The world is facing a new wave of uncertainty and economic instability, as the International Monetary Fund indicated in its latest report that the three largest economies in the world have slowed down as a result of the Corona pandemic and the Russian invasion of Ukraine.
Higher inflation than was expected, especially in the United States and major European economies, continued to push for a tightening of global financial conditions. In China, the economic slowdown reached a level worse than expected due to waves of coronavirus outbreaks, general closure measures, and other negative repercussions that occurred from the war in Ukraine. As a result, global output contracted in the second quarter of this year.
It is expected that global economic growth will decline from 6% in 2021 to 3.2% this year and 2.7% next year, a decrease of 0.4 and 0.7 percentage points from our predictions at the beginning of the world, affected by the slowdown in growth in the three largest economies in the world, the United States China, the United States and the Eurozone.
In the United States, the decline in household purchasing power and tightening monetary policy will reduce growth to 2.3 per cent this year and 1 per cent next year as activity in the housing market, business investment and government spending declined, and the inflation rate in the United States reached 9.1 per cent in June. It is the fastest pace of price increases in more than four decades.
And the US central bank responded to raising the interest rate by 0.75 per cent more than once this year, which led to an increase in borrowing costs, and reduced spending on items such as homes and cars, in theory to relieve some of the pressures that lead to an increase in prices, but the decline in demand also means a decline in the economic activity. Recent reports showed declining consumer confidence, a slowdown in the housing market, and this is the first contraction in business activity since 2020.
In China, further lockdown measures, a weak real estate market and negative sentiment in the housing sector are the main contributors to the slowdown in the Chinese economy to a lower rate of 3.3% this year – the slowest in more than four decades, except for the pandemic period. The deterioration of this sector was one of the hardest blows the economy received, given that real estate and the closely related sector account for about a third of China’s GDP.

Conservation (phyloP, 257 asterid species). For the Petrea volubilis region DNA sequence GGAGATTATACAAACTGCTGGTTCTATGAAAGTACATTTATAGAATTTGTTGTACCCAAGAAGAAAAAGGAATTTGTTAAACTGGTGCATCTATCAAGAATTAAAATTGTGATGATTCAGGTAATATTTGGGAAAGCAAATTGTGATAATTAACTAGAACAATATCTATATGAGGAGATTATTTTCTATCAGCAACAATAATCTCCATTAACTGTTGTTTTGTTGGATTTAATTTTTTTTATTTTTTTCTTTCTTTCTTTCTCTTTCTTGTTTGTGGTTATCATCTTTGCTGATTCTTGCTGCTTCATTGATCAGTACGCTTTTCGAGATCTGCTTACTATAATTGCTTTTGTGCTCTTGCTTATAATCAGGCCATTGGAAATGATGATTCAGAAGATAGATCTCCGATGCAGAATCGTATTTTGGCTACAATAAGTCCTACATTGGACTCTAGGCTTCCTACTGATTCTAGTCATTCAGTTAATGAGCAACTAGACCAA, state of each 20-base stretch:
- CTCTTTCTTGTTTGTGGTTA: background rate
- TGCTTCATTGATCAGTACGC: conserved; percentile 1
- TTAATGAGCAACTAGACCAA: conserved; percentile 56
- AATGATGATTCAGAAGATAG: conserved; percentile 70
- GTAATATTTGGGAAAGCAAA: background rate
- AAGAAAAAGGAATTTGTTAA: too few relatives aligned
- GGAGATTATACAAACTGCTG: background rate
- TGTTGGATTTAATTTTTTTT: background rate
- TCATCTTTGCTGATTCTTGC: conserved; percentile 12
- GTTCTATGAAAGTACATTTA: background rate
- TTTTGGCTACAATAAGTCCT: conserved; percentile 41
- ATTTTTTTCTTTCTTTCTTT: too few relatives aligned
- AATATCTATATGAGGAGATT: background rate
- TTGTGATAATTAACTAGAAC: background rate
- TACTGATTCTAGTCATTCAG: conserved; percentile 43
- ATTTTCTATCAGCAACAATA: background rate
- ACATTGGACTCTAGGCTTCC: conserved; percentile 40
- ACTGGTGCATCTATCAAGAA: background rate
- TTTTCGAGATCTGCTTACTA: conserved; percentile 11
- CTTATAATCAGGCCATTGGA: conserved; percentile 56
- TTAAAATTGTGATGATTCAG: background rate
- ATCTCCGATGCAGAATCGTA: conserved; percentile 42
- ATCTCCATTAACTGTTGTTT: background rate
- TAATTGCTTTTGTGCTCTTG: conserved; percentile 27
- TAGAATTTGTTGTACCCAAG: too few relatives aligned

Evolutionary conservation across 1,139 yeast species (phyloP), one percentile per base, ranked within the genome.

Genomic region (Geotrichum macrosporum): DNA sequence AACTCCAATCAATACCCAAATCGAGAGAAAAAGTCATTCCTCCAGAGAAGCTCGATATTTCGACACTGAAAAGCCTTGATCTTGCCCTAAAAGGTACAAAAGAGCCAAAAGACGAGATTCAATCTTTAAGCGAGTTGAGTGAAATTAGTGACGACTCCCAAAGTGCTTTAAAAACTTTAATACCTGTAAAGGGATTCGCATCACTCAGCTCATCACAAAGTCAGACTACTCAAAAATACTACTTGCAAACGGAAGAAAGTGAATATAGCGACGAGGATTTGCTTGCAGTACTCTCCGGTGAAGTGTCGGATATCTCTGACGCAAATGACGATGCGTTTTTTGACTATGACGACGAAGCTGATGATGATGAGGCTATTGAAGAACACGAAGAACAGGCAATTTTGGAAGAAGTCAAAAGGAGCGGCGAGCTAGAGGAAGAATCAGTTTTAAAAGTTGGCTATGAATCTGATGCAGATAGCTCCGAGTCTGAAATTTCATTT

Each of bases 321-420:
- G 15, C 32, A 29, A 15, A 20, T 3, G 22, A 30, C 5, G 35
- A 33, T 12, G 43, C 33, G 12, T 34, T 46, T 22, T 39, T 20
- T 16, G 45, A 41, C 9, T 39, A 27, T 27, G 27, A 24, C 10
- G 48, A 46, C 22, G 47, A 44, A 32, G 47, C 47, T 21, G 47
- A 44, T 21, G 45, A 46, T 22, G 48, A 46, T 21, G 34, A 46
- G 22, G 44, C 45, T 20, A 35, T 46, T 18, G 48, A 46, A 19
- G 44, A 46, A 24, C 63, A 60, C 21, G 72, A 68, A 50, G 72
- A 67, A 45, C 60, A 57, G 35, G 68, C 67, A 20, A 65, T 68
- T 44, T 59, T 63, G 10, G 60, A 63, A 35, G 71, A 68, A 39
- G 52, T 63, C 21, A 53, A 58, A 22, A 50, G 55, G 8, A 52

There is a reluctance to take out mortgages for unfinished homes or buildings because some suspect their business will never be completed. The demand for new homes has also decreased, which has led to a decline in imports of building materials.
Despite Beijing’s efforts to support the real estate market, house prices continue to decline in dozens of Chinese cities by more than 20 per cent this year.
The yuan is also on its way to its worst performance in decades against the US dollar. It is known that the low value currency scares investors, which raises uncertainty in the financial markets. A weak currency also makes it difficult for the central bank to pump money into the markets.
In the Eurozone, economic growth is expected to slow to 2.6% this year, a significant drop from last year’s growth of 5.3%. And 1.2% in 2023, as the war led to higher energy and food prices, which led to higher inflation and burdened economic growth and consumer confidence.
Concerns are growing that the energy crisis could worsen if Russia cuts natural gas supplies or shuts down pumping altogether as European countries scramble to refill their reserves for the winter and tighten monetary policy.
It will average 7.6% this year, a significant increase from the previous forecast of 6.1% last month, as consumer prices rose 8.6% over the previous year.
From this point of view, the best way to improve economic prospects will be cooperation between all parties in light of climate change, the energy crisis and inflation, in addition to preparing for a food security pandemic.